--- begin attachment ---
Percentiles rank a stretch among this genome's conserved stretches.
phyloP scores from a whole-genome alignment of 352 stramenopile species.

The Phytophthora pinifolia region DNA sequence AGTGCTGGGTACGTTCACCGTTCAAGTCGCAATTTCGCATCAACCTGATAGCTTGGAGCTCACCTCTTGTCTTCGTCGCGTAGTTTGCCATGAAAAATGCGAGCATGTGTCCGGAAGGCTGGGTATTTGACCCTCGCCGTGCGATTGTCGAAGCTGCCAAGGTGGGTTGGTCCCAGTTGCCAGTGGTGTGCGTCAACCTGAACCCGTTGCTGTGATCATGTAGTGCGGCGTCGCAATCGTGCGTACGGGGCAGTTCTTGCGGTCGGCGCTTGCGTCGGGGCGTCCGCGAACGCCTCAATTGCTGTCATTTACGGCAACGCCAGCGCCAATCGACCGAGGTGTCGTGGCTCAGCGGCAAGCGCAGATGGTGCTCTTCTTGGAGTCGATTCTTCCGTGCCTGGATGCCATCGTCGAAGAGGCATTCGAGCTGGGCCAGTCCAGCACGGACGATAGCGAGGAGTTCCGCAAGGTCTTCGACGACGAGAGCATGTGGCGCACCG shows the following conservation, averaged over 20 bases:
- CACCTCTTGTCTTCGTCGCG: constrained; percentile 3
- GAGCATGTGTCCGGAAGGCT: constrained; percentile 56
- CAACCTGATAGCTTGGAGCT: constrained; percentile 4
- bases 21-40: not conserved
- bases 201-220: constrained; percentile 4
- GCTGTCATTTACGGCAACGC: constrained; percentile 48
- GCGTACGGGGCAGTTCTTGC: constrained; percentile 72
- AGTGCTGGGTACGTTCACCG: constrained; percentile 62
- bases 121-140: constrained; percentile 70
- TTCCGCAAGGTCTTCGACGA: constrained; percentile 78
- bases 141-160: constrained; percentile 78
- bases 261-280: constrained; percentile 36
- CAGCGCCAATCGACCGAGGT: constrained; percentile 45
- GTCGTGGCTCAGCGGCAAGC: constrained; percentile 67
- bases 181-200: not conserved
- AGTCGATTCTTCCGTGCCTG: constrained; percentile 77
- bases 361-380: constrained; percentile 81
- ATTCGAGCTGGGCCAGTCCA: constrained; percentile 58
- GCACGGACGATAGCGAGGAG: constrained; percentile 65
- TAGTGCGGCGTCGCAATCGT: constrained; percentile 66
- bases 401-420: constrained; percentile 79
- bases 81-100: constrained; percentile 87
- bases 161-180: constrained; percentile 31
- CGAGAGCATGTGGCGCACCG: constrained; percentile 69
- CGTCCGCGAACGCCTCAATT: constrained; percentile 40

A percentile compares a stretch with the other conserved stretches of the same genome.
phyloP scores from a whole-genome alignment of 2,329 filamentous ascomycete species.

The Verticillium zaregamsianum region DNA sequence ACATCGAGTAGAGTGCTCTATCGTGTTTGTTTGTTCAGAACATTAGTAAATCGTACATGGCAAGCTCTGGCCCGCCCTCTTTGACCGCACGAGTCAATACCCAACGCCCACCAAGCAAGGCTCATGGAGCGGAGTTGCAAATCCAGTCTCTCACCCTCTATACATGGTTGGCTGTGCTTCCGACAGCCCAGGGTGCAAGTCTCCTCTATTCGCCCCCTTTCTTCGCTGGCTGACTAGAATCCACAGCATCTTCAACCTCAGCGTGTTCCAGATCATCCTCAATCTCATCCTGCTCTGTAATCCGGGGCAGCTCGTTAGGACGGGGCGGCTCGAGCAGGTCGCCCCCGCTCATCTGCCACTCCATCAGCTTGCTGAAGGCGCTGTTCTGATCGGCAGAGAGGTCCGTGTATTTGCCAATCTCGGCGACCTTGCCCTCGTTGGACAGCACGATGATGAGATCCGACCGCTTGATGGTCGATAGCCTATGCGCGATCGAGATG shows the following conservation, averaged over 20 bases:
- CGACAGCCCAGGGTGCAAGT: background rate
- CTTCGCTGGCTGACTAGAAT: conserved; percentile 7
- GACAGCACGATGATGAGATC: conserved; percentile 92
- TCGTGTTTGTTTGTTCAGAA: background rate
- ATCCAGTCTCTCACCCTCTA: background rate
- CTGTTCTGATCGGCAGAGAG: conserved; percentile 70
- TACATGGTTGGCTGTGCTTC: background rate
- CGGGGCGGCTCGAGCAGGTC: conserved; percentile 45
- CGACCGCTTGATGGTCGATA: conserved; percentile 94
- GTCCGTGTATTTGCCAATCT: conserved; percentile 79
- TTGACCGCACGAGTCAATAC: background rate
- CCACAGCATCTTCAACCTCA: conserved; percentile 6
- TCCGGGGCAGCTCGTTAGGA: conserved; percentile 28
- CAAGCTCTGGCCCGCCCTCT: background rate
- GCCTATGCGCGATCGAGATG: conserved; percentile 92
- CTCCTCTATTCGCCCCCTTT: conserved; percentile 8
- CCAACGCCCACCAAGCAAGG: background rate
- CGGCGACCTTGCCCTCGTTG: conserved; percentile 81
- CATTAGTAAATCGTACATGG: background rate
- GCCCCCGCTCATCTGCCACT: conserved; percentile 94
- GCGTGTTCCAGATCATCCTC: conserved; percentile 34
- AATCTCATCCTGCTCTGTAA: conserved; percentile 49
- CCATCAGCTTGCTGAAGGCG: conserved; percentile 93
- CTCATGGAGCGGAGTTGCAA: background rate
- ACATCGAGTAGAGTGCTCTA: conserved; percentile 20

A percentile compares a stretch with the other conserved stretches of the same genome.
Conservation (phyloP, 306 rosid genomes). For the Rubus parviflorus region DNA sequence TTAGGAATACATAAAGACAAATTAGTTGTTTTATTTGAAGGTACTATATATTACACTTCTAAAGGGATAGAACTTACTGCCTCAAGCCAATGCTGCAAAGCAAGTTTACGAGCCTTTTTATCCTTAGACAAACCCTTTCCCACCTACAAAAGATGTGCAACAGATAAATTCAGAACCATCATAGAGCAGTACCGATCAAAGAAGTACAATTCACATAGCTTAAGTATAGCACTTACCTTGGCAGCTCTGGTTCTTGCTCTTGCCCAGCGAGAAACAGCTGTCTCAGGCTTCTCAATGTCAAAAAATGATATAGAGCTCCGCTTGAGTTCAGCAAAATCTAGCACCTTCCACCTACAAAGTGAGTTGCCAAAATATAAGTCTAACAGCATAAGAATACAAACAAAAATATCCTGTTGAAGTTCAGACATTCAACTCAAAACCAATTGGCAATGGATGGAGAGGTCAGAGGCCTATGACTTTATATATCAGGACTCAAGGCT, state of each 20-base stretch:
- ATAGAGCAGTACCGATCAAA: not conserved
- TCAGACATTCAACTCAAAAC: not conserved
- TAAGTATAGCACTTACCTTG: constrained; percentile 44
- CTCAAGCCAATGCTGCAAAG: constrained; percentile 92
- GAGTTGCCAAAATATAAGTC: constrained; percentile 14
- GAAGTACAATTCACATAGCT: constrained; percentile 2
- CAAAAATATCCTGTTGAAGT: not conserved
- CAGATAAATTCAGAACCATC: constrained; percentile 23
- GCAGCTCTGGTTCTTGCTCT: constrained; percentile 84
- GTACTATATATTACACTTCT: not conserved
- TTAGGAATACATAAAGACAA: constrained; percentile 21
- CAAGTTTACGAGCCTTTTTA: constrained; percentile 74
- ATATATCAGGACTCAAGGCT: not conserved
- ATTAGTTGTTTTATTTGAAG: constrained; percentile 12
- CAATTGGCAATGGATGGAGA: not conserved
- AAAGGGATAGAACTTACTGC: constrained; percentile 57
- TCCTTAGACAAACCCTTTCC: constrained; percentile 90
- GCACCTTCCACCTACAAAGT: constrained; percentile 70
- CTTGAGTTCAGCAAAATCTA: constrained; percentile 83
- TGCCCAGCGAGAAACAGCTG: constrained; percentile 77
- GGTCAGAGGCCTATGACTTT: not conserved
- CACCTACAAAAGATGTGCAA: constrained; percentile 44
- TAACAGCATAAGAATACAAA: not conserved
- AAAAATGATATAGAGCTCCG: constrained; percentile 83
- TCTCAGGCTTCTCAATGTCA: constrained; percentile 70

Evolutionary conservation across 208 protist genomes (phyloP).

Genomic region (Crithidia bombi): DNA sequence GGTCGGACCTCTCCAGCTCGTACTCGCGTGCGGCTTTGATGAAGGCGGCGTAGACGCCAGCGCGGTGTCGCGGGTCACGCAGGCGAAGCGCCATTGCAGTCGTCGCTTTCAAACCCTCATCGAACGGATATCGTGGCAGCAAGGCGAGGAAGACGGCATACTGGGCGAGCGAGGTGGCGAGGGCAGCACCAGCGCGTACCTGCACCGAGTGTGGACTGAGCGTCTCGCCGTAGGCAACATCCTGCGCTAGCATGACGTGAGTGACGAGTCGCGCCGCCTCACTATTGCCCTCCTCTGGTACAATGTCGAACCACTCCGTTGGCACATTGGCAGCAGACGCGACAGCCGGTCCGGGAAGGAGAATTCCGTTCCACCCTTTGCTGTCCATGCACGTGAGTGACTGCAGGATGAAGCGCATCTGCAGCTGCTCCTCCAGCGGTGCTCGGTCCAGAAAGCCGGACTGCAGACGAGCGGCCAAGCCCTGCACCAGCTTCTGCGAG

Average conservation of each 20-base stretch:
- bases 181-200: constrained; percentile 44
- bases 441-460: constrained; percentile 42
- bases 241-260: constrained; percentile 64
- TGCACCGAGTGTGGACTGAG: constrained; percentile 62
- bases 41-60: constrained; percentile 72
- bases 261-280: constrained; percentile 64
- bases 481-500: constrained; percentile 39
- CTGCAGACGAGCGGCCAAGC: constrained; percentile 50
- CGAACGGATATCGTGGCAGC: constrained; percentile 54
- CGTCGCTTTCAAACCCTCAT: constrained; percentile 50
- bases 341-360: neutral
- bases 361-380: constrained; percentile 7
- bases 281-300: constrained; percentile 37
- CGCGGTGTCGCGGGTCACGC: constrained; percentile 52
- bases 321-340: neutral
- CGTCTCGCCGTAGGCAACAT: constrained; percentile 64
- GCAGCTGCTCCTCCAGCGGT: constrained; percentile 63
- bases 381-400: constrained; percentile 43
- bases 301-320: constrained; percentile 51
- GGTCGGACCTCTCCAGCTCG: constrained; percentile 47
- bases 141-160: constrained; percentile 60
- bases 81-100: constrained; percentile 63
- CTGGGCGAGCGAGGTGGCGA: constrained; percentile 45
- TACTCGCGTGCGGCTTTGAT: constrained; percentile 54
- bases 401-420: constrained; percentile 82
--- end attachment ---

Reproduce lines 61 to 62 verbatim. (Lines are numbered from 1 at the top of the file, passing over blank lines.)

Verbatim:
- TAAGTATAGCACTTACCTTG: constrained; percentile 44
- CTCAAGCCAATGCTGCAAAG: constrained; percentile 92